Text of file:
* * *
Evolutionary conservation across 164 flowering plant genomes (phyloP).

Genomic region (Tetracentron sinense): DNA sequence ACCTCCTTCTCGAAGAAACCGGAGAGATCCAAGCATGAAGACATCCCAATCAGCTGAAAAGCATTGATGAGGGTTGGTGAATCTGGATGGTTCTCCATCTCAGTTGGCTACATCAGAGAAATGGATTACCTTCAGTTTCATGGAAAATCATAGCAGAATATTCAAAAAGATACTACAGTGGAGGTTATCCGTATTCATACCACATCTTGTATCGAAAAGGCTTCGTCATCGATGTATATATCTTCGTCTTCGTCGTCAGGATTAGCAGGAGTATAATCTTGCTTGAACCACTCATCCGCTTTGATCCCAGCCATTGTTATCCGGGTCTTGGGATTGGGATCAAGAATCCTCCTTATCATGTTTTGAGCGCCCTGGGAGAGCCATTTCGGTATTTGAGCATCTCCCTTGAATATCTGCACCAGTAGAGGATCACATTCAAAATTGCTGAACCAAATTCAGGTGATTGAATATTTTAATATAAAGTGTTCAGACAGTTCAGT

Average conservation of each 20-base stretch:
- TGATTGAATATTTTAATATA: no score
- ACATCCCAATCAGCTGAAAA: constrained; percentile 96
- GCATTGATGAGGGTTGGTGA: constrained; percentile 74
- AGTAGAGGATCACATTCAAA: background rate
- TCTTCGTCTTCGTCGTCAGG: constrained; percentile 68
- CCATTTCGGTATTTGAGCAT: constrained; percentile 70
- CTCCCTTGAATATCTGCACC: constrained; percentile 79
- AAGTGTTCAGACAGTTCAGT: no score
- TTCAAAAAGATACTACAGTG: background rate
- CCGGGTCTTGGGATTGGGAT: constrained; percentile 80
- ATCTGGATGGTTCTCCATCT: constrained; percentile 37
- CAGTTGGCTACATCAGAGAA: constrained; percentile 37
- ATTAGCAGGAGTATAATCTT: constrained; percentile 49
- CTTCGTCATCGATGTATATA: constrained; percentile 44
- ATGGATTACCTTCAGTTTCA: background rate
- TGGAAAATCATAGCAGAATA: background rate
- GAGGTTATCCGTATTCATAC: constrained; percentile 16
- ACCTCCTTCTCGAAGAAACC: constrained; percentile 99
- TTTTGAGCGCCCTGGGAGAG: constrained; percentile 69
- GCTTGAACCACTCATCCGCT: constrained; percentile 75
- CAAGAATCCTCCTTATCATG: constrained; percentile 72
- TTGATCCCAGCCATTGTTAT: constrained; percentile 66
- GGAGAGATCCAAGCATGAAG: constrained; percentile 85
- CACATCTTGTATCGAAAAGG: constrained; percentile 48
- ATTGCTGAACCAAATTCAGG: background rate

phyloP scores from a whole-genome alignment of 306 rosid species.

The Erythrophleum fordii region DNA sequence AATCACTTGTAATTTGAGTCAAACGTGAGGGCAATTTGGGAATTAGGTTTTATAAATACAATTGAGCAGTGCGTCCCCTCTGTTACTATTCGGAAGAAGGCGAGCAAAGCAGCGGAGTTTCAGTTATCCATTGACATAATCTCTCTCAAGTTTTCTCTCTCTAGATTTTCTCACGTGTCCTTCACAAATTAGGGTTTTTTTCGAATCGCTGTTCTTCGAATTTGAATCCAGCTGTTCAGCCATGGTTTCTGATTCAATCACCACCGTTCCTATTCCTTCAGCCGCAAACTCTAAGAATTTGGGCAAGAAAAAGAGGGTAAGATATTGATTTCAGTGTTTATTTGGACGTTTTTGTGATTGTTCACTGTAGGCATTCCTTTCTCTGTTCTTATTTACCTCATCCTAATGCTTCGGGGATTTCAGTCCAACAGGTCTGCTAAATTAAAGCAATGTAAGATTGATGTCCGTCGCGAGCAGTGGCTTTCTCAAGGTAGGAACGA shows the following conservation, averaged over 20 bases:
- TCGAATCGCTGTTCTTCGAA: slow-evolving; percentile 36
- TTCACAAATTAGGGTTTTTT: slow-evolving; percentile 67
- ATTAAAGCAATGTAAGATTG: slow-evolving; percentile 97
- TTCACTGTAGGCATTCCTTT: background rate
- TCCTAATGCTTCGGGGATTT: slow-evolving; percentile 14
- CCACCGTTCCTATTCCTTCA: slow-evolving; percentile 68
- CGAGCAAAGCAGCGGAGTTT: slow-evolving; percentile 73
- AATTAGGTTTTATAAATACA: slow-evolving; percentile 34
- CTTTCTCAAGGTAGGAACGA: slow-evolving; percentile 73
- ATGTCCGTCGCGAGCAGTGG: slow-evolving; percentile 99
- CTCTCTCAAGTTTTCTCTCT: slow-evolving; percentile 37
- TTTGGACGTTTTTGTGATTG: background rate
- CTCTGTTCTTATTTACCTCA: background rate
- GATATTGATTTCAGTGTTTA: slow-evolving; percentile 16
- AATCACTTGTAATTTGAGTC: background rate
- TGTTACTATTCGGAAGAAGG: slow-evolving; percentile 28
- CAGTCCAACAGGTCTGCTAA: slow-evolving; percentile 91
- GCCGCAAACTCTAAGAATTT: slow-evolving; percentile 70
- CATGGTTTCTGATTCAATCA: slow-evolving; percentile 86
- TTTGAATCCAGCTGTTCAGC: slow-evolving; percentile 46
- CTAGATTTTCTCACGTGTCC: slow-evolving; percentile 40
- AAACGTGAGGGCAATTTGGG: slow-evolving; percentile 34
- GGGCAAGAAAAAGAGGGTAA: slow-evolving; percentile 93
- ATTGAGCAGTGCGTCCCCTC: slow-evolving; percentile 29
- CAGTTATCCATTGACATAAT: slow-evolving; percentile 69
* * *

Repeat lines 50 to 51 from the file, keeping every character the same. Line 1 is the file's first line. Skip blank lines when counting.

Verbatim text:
- TTTGAATCCAGCTGTTCAGC: slow-evolving; percentile 46
- CTAGATTTTCTCACGTGTCC: slow-evolving; percentile 40